9. Sell Something You Make
The list of things you can make and sell is endless — jellies and jams, soaps, jewelry, garden produce, baked goods, maple syrup, pottery, scarves, etc. I wrote a bit about the line between hobby and small business in my post Make Your Hobby Pay Its Way.
10. Sell Copies of Something You Made
This is a variation on the point above about royalties. Instead of letting another company sell copies of something that you’ve created in return for royalties, you can sell the copies yourself.
The classic case is self-publishing a book, but there are a lot of other possibilities that fall into this category. For example, If you know how to do something, you could create a video teaching how to do it, and then sell it on DVD.
This option really lends itself to digital sales, because the cost of production is zero — ebooks, online video courses, phone apps, etc.
It’s tough to make much money this way, because there’s so much stuff out there already, often for free. Sales are likely to be low, and unless you have a very narrow, very focused niche, you’re going to face a lot of competition.
Still, this can be a win, especially if you want to create something for your own reasons — a phone app that does something you want a phone app to do, a drawing that speaks to you, etc. If you’re making the thing because you want to, the extra effort to sell copies is quite small, and will probably bring in a little money.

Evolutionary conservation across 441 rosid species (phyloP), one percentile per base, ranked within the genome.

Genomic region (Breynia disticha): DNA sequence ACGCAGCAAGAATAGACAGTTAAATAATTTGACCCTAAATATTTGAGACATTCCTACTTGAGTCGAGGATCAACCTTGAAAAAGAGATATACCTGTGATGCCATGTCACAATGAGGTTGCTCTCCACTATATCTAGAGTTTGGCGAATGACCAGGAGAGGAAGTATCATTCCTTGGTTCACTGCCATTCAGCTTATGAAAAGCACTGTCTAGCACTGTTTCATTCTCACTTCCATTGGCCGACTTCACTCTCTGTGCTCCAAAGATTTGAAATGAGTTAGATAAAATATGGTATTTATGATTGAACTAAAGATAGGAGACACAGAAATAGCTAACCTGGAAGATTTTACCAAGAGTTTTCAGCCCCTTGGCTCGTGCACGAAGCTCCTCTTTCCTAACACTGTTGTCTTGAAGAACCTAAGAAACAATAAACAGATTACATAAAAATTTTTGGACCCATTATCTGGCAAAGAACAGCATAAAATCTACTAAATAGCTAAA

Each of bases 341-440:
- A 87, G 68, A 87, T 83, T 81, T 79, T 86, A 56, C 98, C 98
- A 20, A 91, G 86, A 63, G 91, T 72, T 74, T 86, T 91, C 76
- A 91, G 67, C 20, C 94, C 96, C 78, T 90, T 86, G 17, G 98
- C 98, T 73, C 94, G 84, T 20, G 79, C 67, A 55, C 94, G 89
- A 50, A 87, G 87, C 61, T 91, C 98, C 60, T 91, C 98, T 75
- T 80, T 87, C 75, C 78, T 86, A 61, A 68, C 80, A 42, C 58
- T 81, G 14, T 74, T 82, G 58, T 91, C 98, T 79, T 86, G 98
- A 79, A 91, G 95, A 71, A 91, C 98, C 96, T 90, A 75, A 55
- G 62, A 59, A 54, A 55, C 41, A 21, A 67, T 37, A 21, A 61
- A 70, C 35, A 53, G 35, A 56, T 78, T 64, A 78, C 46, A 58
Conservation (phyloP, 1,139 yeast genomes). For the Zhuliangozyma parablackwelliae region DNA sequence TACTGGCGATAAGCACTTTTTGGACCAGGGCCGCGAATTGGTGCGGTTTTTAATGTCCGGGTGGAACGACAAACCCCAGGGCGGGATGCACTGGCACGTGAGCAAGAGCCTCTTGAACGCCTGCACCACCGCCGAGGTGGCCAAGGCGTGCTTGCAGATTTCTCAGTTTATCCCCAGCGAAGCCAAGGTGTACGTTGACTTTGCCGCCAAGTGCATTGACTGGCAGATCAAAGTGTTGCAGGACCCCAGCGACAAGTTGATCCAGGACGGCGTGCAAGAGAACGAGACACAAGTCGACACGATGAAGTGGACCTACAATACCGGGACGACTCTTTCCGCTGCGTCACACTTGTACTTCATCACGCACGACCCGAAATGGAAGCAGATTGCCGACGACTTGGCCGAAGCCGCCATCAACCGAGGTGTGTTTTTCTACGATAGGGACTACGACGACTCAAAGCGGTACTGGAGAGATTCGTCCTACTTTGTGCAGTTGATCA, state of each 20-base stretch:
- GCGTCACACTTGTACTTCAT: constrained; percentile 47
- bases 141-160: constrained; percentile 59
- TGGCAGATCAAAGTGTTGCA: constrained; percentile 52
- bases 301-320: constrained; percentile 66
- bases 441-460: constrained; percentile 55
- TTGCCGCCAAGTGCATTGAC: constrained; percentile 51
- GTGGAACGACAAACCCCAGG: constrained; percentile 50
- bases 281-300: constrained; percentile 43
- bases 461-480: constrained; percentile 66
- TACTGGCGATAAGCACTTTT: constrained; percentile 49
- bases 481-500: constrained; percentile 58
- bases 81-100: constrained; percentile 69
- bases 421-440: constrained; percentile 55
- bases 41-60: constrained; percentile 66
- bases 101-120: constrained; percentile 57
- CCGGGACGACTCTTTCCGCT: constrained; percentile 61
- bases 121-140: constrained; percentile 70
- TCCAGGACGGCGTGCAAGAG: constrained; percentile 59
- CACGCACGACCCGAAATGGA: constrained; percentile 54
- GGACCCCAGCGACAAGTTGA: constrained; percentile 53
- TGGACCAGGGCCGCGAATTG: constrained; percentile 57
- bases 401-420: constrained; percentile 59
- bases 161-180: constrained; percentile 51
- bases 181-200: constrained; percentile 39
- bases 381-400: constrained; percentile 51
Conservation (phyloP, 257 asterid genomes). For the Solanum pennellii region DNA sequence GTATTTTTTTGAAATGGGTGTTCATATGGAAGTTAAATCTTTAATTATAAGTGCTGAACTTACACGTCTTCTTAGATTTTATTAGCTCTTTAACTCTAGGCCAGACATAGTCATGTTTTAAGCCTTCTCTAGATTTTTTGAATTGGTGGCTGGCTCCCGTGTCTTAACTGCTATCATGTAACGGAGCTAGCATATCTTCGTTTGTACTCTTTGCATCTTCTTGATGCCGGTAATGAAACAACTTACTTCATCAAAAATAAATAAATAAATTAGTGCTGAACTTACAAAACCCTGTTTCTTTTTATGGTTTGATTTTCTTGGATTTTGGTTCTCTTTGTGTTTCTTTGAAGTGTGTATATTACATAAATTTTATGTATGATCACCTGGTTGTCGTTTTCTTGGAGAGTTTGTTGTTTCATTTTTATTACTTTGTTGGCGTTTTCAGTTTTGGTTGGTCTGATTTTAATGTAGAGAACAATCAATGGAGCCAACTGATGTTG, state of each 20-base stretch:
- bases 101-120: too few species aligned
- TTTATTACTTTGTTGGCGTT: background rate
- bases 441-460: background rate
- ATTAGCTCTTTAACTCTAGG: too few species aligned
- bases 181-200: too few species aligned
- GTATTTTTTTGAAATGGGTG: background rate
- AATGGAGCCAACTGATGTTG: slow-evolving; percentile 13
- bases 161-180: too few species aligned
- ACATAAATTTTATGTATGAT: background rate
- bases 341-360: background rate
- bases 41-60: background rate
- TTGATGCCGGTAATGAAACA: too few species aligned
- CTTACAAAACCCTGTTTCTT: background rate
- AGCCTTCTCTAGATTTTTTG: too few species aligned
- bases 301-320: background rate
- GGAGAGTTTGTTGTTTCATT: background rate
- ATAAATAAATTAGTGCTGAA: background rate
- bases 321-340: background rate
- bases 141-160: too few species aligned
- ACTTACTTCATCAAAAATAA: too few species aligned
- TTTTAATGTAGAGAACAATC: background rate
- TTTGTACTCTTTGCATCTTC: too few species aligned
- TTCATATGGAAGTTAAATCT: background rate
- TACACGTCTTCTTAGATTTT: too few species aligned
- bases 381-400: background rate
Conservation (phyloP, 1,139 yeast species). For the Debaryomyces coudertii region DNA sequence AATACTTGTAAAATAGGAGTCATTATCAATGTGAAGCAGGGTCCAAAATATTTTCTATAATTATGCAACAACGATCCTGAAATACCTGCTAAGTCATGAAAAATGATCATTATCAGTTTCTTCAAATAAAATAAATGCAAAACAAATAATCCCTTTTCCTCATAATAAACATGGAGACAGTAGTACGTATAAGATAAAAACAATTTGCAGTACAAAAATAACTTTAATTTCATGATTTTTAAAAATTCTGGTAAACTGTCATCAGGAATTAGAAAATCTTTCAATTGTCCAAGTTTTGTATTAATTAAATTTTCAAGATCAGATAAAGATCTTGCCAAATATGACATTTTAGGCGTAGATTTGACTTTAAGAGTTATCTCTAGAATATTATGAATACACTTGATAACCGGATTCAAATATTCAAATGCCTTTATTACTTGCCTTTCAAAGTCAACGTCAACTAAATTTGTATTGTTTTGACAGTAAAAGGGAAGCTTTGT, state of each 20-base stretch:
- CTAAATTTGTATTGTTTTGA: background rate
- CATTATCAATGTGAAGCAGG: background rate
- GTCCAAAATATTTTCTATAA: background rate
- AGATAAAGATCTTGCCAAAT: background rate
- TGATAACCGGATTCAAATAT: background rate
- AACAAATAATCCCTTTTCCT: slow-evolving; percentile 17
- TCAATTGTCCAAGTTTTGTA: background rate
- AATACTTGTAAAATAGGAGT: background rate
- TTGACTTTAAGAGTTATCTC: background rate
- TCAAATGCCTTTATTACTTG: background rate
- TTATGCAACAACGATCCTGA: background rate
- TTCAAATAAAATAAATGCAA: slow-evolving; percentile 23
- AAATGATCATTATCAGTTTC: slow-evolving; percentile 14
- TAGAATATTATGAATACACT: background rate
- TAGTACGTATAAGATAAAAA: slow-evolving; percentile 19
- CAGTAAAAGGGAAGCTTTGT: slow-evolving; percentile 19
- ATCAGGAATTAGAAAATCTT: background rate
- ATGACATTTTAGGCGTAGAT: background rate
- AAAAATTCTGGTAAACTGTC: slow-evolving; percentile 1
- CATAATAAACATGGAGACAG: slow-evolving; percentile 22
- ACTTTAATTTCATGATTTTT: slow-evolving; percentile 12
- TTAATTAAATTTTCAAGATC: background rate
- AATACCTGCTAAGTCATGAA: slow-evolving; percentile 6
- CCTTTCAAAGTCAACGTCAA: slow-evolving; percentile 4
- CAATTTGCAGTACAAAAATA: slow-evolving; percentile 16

11. Sell Something You Gather
There are still places where it’s legal to collect things and sell them — mushrooms, pine boughs, sea shells, rocks, insects, etc. Success requires access to a place where you can collect, and usually requires more than a little skill in knowing what’s worth collecting, and how to sell it.
12. Sell Something You Buy
If you can buy something cheap and sell it for more than it cost, you can make money on the markup. To make a reasonable profit, you usually have to add value in some way. The two classic ways are: Import the item, or repackage a cheap, bulky item into smaller units.
Importation: Say you find something sold overseas that you really like — a clothing item or a gadget or a tool — that just isn’t a thing in the U.S. You can find the manufacturer, buy a modest quantity at wholesale, import them into the US, and sell them at a markup. Your added value is the capital to buy the stock and the effort handling the complexities of importation.